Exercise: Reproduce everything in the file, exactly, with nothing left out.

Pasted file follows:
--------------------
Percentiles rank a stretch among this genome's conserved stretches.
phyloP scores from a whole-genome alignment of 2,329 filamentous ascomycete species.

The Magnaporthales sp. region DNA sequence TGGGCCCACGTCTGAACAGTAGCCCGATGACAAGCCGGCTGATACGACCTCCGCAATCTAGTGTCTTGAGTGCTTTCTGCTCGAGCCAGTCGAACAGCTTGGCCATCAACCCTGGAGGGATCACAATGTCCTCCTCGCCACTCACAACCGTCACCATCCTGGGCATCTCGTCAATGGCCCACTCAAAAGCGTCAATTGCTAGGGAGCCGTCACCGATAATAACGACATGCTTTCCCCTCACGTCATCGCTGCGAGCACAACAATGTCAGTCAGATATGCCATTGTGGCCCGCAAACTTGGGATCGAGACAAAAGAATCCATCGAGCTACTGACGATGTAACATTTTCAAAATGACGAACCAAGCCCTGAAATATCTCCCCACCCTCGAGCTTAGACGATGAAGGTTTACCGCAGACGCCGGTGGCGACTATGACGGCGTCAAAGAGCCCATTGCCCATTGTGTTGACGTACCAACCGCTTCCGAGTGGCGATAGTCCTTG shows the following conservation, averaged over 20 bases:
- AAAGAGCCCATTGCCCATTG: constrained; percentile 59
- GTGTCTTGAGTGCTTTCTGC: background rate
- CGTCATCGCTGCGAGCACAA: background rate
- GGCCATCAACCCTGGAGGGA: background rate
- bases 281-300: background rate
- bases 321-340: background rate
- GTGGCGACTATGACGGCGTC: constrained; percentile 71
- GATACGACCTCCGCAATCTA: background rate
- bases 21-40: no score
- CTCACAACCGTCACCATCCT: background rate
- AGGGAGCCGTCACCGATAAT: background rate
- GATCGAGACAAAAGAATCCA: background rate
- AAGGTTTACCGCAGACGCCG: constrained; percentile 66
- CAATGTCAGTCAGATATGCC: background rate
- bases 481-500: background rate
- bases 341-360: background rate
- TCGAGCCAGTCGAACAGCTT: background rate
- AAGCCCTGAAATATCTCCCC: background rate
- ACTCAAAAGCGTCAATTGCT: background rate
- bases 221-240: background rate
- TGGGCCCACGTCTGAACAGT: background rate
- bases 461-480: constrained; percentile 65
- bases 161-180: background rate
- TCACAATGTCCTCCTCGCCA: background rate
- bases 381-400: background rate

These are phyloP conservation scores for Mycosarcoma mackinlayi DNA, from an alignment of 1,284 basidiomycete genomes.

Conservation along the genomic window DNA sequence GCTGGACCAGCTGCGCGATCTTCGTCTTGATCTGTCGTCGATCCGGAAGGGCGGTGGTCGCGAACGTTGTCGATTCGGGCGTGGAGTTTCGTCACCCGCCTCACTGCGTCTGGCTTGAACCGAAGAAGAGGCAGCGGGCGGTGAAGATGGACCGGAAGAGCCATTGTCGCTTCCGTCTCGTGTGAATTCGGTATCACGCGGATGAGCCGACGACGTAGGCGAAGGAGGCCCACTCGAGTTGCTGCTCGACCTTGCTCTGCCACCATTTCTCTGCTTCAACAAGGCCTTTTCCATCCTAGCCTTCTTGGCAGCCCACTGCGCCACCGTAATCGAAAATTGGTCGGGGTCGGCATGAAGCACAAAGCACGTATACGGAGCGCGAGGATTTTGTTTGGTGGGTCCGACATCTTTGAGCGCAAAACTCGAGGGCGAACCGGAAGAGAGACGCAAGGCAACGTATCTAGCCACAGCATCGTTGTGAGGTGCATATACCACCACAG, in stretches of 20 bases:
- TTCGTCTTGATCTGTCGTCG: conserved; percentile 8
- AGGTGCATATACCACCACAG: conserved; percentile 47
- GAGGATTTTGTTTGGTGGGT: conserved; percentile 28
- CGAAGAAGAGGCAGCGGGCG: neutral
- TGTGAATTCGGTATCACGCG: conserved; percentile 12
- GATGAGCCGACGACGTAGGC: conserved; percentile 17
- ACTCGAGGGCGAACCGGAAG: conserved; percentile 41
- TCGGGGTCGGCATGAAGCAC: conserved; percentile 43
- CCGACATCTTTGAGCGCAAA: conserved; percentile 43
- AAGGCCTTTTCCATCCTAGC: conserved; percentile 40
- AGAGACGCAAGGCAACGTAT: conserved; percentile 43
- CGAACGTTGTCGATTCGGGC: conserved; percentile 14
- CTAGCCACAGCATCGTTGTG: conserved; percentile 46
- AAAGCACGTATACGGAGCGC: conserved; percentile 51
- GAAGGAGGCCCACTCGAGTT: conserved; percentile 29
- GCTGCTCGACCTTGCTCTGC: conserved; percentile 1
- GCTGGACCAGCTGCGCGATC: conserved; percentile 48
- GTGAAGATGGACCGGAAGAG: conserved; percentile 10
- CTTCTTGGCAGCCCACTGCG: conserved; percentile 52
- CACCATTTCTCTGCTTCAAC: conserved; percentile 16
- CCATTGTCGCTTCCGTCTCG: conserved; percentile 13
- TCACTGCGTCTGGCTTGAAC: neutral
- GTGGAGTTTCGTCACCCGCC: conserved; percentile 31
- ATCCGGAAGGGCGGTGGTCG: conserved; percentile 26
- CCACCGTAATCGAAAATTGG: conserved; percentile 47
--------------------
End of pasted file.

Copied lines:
Percentiles rank a stretch among this genome's conserved stretches.
phyloP scores from a whole-genome alignment of 2,329 filamentous ascomycete species.

The Magnaporthales sp. region DNA sequence TGGGCCCACGTCTGAACAGTAGCCCGATGACAAGCCGGCTGATACGACCTCCGCAATCTAGTGTCTTGAGTGCTTTCTGCTCGAGCCAGTCGAACAGCTTGGCCATCAACCCTGGAGGGATCACAATGTCCTCCTCGCCACTCACAACCGTCACCATCCTGGGCATCTCGTCAATGGCCCACTCAAAAGCGTCAATTGCTAGGGAGCCGTCACCGATAATAACGACATGCTTTCCCCTCACGTCATCGCTGCGAGCACAACAATGTCAGTCAGATATGCCATTGTGGCCCGCAAACTTGGGATCGAGACAAAAGAATCCATCGAGCTACTGACGATGTAACATTTTCAAAATGACGAACCAAGCCCTGAAATATCTCCCCACCCTCGAGCTTAGACGATGAAGGTTTACCGCAGACGCCGGTGGCGACTATGACGGCGTCAAAGAGCCCATTGCCCATTGTGTTGACGTACCAACCGCTTCCGAGTGGCGATAGTCCTTG shows the following conservation, averaged over 20 bases:
- AAAGAGCCCATTGCCCATTG: constrained; percentile 59
- GTGTCTTGAGTGCTTTCTGC: background rate
- CGTCATCGCTGCGAGCACAA: background rate
- GGCCATCAACCCTGGAGGGA: background rate
- bases 281-300: background rate
- bases 321-340: background rate
- GTGGCGACTATGACGGCGTC: constrained; percentile 71
- GATACGACCTCCGCAATCTA: background rate
- bases 21-40: no score
- CTCACAACCGTCACCATCCT: background rate
- AGGGAGCCGTCACCGATAAT: background rate
- GATCGAGACAAAAGAATCCA: background rate
- AAGGTTTACCGCAGACGCCG: constrained; percentile 66
- CAATGTCAGTCAGATATGCC: background rate
- bases 481-500: background rate
- bases 341-360: background rate
- TCGAGCCAGTCGAACAGCTT: background rate
- AAGCCCTGAAATATCTCCCC: background rate
- ACTCAAAAGCGTCAATTGCT: background rate
- bases 221-240: background rate
- TGGGCCCACGTCTGAACAGT: background rate
- bases 461-480: constrained; percentile 65
- bases 161-180: background rate
- TCACAATGTCCTCCTCGCCA: background rate
- bases 381-400: background rate

These are phyloP conservation scores for Mycosarcoma mackinlayi DNA, from an alignment of 1,284 basidiomycete genomes.

Conservation along the genomic window DNA sequence GCTGGACCAGCTGCGCGATCTTCGTCTTGATCTGTCGTCGATCCGGAAGGGCGGTGGTCGCGAACGTTGTCGATTCGGGCGTGGAGTTTCGTCACCCGCCTCACTGCGTCTGGCTTGAACCGAAGAAGAGGCAGCGGGCGGTGAAGATGGACCGGAAGAGCCATTGTCGCTTCCGTCTCGTGTGAATTCGGTATCACGCGGATGAGCCGACGACGTAGGCGAAGGAGGCCCACTCGAGTTGCTGCTCGACCTTGCTCTGCCACCATTTCTCTGCTTCAACAAGGCCTTTTCCATCCTAGCCTTCTTGGCAGCCCACTGCGCCACCGTAATCGAAAATTGGTCGGGGTCGGCATGAAGCACAAAGCACGTATACGGAGCGCGAGGATTTTGTTTGGTGGGTCCGACATCTTTGAGCGCAAAACTCGAGGGCGAACCGGAAGAGAGACGCAAGGCAACGTATCTAGCCACAGCATCGTTGTGAGGTGCATATACCACCACAG, in stretches of 20 bases:
- TTCGTCTTGATCTGTCGTCG: conserved; percentile 8
- AGGTGCATATACCACCACAG: conserved; percentile 47
- GAGGATTTTGTTTGGTGGGT: conserved; percentile 28
- CGAAGAAGAGGCAGCGGGCG: neutral
- TGTGAATTCGGTATCACGCG: conserved; percentile 12
- GATGAGCCGACGACGTAGGC: conserved; percentile 17
- ACTCGAGGGCGAACCGGAAG: conserved; percentile 41
- TCGGGGTCGGCATGAAGCAC: conserved; percentile 43
- CCGACATCTTTGAGCGCAAA: conserved; percentile 43
- AAGGCCTTTTCCATCCTAGC: conserved; percentile 40
- AGAGACGCAAGGCAACGTAT: conserved; percentile 43
- CGAACGTTGTCGATTCGGGC: conserved; percentile 14
- CTAGCCACAGCATCGTTGTG: conserved; percentile 46
- AAAGCACGTATACGGAGCGC: conserved; percentile 51
- GAAGGAGGCCCACTCGAGTT: conserved; percentile 29
- GCTGCTCGACCTTGCTCTGC: conserved; percentile 1
- GCTGGACCAGCTGCGCGATC: conserved; percentile 48
- GTGAAGATGGACCGGAAGAG: conserved; percentile 10
- CTTCTTGGCAGCCCACTGCG: conserved; percentile 52
- CACCATTTCTCTGCTTCAAC: conserved; percentile 16
- CCATTGTCGCTTCCGTCTCG: conserved; percentile 13
- TCACTGCGTCTGGCTTGAAC: neutral
- GTGGAGTTTCGTCACCCGCC: conserved; percentile 31
- ATCCGGAAGGGCGGTGGTCG: conserved; percentile 26
- CCACCGTAATCGAAAATTGG: conserved; percentile 47